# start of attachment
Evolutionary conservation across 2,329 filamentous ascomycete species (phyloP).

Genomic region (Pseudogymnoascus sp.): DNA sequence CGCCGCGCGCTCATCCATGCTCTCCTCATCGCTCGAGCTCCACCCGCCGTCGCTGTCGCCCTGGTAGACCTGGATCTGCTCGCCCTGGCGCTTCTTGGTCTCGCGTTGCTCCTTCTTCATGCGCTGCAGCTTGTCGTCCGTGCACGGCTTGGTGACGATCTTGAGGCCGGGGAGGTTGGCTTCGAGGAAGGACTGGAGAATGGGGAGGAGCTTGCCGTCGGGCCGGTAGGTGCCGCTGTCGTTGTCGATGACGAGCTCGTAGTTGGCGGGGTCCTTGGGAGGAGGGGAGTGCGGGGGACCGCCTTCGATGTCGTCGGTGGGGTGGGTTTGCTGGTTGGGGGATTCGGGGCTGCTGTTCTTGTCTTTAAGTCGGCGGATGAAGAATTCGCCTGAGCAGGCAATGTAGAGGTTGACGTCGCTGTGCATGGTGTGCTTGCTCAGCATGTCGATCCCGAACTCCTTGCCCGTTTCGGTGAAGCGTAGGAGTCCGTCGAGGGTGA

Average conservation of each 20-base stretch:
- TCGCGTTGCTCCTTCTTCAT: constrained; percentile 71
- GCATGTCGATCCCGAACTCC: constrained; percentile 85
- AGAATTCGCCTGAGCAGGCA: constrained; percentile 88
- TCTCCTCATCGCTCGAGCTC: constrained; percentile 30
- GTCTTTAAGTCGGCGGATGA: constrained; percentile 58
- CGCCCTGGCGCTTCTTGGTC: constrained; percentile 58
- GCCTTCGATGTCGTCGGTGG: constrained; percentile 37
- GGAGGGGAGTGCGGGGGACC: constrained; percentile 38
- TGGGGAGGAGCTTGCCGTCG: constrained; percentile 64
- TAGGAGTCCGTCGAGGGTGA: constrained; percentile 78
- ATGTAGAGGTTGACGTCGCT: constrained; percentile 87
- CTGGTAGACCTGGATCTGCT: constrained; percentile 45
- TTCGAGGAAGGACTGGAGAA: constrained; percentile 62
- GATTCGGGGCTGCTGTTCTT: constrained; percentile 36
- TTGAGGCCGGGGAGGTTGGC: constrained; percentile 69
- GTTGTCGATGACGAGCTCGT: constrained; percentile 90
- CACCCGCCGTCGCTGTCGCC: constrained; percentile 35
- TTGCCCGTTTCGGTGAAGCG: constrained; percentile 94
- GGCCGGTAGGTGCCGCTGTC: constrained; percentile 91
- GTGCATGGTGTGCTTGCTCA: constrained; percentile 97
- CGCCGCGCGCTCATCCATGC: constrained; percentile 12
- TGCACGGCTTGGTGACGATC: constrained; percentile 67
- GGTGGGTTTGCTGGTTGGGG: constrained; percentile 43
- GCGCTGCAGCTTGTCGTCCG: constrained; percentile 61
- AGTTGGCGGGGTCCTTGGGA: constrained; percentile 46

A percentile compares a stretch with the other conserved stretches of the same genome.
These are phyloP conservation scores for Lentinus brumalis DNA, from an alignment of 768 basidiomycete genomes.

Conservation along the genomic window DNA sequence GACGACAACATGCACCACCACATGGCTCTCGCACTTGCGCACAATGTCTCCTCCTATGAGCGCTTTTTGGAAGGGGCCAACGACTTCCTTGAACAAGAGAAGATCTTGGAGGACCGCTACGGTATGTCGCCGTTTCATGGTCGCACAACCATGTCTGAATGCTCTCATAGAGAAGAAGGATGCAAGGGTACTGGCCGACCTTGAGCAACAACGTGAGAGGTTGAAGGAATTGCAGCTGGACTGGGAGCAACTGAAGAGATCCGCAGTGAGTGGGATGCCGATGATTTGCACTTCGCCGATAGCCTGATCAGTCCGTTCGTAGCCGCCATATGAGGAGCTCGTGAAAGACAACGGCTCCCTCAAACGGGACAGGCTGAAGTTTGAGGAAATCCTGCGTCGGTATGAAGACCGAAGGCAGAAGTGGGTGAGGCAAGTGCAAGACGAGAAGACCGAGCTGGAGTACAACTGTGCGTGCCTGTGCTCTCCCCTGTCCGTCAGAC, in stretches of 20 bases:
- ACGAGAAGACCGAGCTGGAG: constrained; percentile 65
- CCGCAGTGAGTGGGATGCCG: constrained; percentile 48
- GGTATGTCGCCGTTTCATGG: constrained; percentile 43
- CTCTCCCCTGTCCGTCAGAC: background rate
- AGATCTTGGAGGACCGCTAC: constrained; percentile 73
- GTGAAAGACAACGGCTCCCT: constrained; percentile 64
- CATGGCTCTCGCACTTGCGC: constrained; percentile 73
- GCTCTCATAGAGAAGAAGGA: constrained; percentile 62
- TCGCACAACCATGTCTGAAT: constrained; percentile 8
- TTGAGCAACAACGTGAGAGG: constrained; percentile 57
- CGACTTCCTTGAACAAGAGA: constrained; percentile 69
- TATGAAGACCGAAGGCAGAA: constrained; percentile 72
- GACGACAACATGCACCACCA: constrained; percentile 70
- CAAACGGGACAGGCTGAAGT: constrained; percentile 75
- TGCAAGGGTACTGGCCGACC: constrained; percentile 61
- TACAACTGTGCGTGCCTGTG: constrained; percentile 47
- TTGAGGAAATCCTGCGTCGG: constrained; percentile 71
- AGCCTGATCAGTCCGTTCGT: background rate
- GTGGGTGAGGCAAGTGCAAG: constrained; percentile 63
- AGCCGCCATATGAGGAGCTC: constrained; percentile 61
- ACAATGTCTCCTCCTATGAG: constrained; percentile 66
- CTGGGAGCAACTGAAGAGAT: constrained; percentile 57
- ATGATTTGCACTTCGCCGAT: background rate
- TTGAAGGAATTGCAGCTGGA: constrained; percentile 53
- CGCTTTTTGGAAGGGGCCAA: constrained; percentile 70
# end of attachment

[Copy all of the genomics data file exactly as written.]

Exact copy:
Evolutionary conservation across 2,329 filamentous ascomycete species (phyloP).

Genomic region (Pseudogymnoascus sp.): DNA sequence CGCCGCGCGCTCATCCATGCTCTCCTCATCGCTCGAGCTCCACCCGCCGTCGCTGTCGCCCTGGTAGACCTGGATCTGCTCGCCCTGGCGCTTCTTGGTCTCGCGTTGCTCCTTCTTCATGCGCTGCAGCTTGTCGTCCGTGCACGGCTTGGTGACGATCTTGAGGCCGGGGAGGTTGGCTTCGAGGAAGGACTGGAGAATGGGGAGGAGCTTGCCGTCGGGCCGGTAGGTGCCGCTGTCGTTGTCGATGACGAGCTCGTAGTTGGCGGGGTCCTTGGGAGGAGGGGAGTGCGGGGGACCGCCTTCGATGTCGTCGGTGGGGTGGGTTTGCTGGTTGGGGGATTCGGGGCTGCTGTTCTTGTCTTTAAGTCGGCGGATGAAGAATTCGCCTGAGCAGGCAATGTAGAGGTTGACGTCGCTGTGCATGGTGTGCTTGCTCAGCATGTCGATCCCGAACTCCTTGCCCGTTTCGGTGAAGCGTAGGAGTCCGTCGAGGGTGA

Average conservation of each 20-base stretch:
- TCGCGTTGCTCCTTCTTCAT: constrained; percentile 71
- GCATGTCGATCCCGAACTCC: constrained; percentile 85
- AGAATTCGCCTGAGCAGGCA: constrained; percentile 88
- TCTCCTCATCGCTCGAGCTC: constrained; percentile 30
- GTCTTTAAGTCGGCGGATGA: constrained; percentile 58
- CGCCCTGGCGCTTCTTGGTC: constrained; percentile 58
- GCCTTCGATGTCGTCGGTGG: constrained; percentile 37
- GGAGGGGAGTGCGGGGGACC: constrained; percentile 38
- TGGGGAGGAGCTTGCCGTCG: constrained; percentile 64
- TAGGAGTCCGTCGAGGGTGA: constrained; percentile 78
- ATGTAGAGGTTGACGTCGCT: constrained; percentile 87
- CTGGTAGACCTGGATCTGCT: constrained; percentile 45
- TTCGAGGAAGGACTGGAGAA: constrained; percentile 62
- GATTCGGGGCTGCTGTTCTT: constrained; percentile 36
- TTGAGGCCGGGGAGGTTGGC: constrained; percentile 69
- GTTGTCGATGACGAGCTCGT: constrained; percentile 90
- CACCCGCCGTCGCTGTCGCC: constrained; percentile 35
- TTGCCCGTTTCGGTGAAGCG: constrained; percentile 94
- GGCCGGTAGGTGCCGCTGTC: constrained; percentile 91
- GTGCATGGTGTGCTTGCTCA: constrained; percentile 97
- CGCCGCGCGCTCATCCATGC: constrained; percentile 12
- TGCACGGCTTGGTGACGATC: constrained; percentile 67
- GGTGGGTTTGCTGGTTGGGG: constrained; percentile 43
- GCGCTGCAGCTTGTCGTCCG: constrained; percentile 61
- AGTTGGCGGGGTCCTTGGGA: constrained; percentile 46

A percentile compares a stretch with the other conserved stretches of the same genome.
These are phyloP conservation scores for Lentinus brumalis DNA, from an alignment of 768 basidiomycete genomes.

Conservation along the genomic window DNA sequence GACGACAACATGCACCACCACATGGCTCTCGCACTTGCGCACAATGTCTCCTCCTATGAGCGCTTTTTGGAAGGGGCCAACGACTTCCTTGAACAAGAGAAGATCTTGGAGGACCGCTACGGTATGTCGCCGTTTCATGGTCGCACAACCATGTCTGAATGCTCTCATAGAGAAGAAGGATGCAAGGGTACTGGCCGACCTTGAGCAACAACGTGAGAGGTTGAAGGAATTGCAGCTGGACTGGGAGCAACTGAAGAGATCCGCAGTGAGTGGGATGCCGATGATTTGCACTTCGCCGATAGCCTGATCAGTCCGTTCGTAGCCGCCATATGAGGAGCTCGTGAAAGACAACGGCTCCCTCAAACGGGACAGGCTGAAGTTTGAGGAAATCCTGCGTCGGTATGAAGACCGAAGGCAGAAGTGGGTGAGGCAAGTGCAAGACGAGAAGACCGAGCTGGAGTACAACTGTGCGTGCCTGTGCTCTCCCCTGTCCGTCAGAC, in stretches of 20 bases:
- ACGAGAAGACCGAGCTGGAG: constrained; percentile 65
- CCGCAGTGAGTGGGATGCCG: constrained; percentile 48
- GGTATGTCGCCGTTTCATGG: constrained; percentile 43
- CTCTCCCCTGTCCGTCAGAC: background rate
- AGATCTTGGAGGACCGCTAC: constrained; percentile 73
- GTGAAAGACAACGGCTCCCT: constrained; percentile 64
- CATGGCTCTCGCACTTGCGC: constrained; percentile 73
- GCTCTCATAGAGAAGAAGGA: constrained; percentile 62
- TCGCACAACCATGTCTGAAT: constrained; percentile 8
- TTGAGCAACAACGTGAGAGG: constrained; percentile 57
- CGACTTCCTTGAACAAGAGA: constrained; percentile 69
- TATGAAGACCGAAGGCAGAA: constrained; percentile 72
- GACGACAACATGCACCACCA: constrained; percentile 70
- CAAACGGGACAGGCTGAAGT: constrained; percentile 75
- TGCAAGGGTACTGGCCGACC: constrained; percentile 61
- TACAACTGTGCGTGCCTGTG: constrained; percentile 47
- TTGAGGAAATCCTGCGTCGG: constrained; percentile 71
- AGCCTGATCAGTCCGTTCGT: background rate
- GTGGGTGAGGCAAGTGCAAG: constrained; percentile 63
- AGCCGCCATATGAGGAGCTC: constrained; percentile 61
- ACAATGTCTCCTCCTATGAG: constrained; percentile 66
- CTGGGAGCAACTGAAGAGAT: constrained; percentile 57
- ATGATTTGCACTTCGCCGAT: background rate
- TTGAAGGAATTGCAGCTGGA: constrained; percentile 53
- CGCTTTTTGGAAGGGGCCAA: constrained; percentile 70